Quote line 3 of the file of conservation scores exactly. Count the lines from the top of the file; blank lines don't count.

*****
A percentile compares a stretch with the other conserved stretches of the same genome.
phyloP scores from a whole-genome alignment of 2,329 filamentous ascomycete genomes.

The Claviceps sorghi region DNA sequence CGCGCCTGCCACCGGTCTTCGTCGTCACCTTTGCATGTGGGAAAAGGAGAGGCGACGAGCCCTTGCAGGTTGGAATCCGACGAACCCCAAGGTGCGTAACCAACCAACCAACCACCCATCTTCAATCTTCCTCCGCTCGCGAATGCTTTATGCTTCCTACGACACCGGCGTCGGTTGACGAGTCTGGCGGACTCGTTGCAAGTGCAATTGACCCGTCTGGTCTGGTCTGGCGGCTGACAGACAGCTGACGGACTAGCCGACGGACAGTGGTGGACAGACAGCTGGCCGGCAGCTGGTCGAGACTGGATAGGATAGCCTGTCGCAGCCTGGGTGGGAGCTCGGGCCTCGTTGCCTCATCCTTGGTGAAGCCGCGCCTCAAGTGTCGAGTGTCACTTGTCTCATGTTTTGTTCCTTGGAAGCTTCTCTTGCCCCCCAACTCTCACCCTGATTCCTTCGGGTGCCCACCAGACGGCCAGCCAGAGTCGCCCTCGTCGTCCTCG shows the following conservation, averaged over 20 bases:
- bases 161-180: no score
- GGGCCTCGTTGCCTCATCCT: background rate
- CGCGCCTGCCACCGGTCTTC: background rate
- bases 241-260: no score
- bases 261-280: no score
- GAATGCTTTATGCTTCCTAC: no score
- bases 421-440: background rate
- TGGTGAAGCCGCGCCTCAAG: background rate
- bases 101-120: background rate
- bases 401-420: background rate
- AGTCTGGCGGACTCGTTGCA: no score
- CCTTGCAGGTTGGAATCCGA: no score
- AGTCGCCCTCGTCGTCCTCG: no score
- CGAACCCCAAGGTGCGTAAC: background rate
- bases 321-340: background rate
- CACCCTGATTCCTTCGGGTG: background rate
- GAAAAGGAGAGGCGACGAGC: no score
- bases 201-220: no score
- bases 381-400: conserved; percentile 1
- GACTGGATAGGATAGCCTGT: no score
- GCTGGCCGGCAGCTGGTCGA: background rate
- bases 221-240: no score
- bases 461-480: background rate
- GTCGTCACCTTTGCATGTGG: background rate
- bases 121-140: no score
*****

The Claviceps sorghi region DNA sequence CGCGCCTGCCACCGGTCTTCGTCGTCACCTTTGCATGTGGGAAAAGGAGAGGCGACGAGCCCTTGCAGGTTGGAATCCGACGAACCCCAAGGTGCGTAACCAACCAACCAACCACCCATCTTCAATCTTCCTCCGCTCGCGAATGCTTTATGCTTCCTACGACACCGGCGTCGGTTGACGAGTCTGGCGGACTCGTTGCAAGTGCAATTGACCCGTCTGGTCTGGTCTGGCGGCTGACAGACAGCTGACGGACTAGCCGACGGACAGTGGTGGACAGACAGCTGGCCGGCAGCTGGTCGAGACTGGATAGGATAGCCTGTCGCAGCCTGGGTGGGAGCTCGGGCCTCGTTGCCTCATCCTTGGTGAAGCCGCGCCTCAAGTGTCGAGTGTCACTTGTCTCATGTTTTGTTCCTTGGAAGCTTCTCTTGCCCCCCAACTCTCACCCTGATTCCTTCGGGTGCCCACCAGACGGCCAGCCAGAGTCGCCCTCGTCGTCCTCG shows the following conservation, averaged over 20 bases: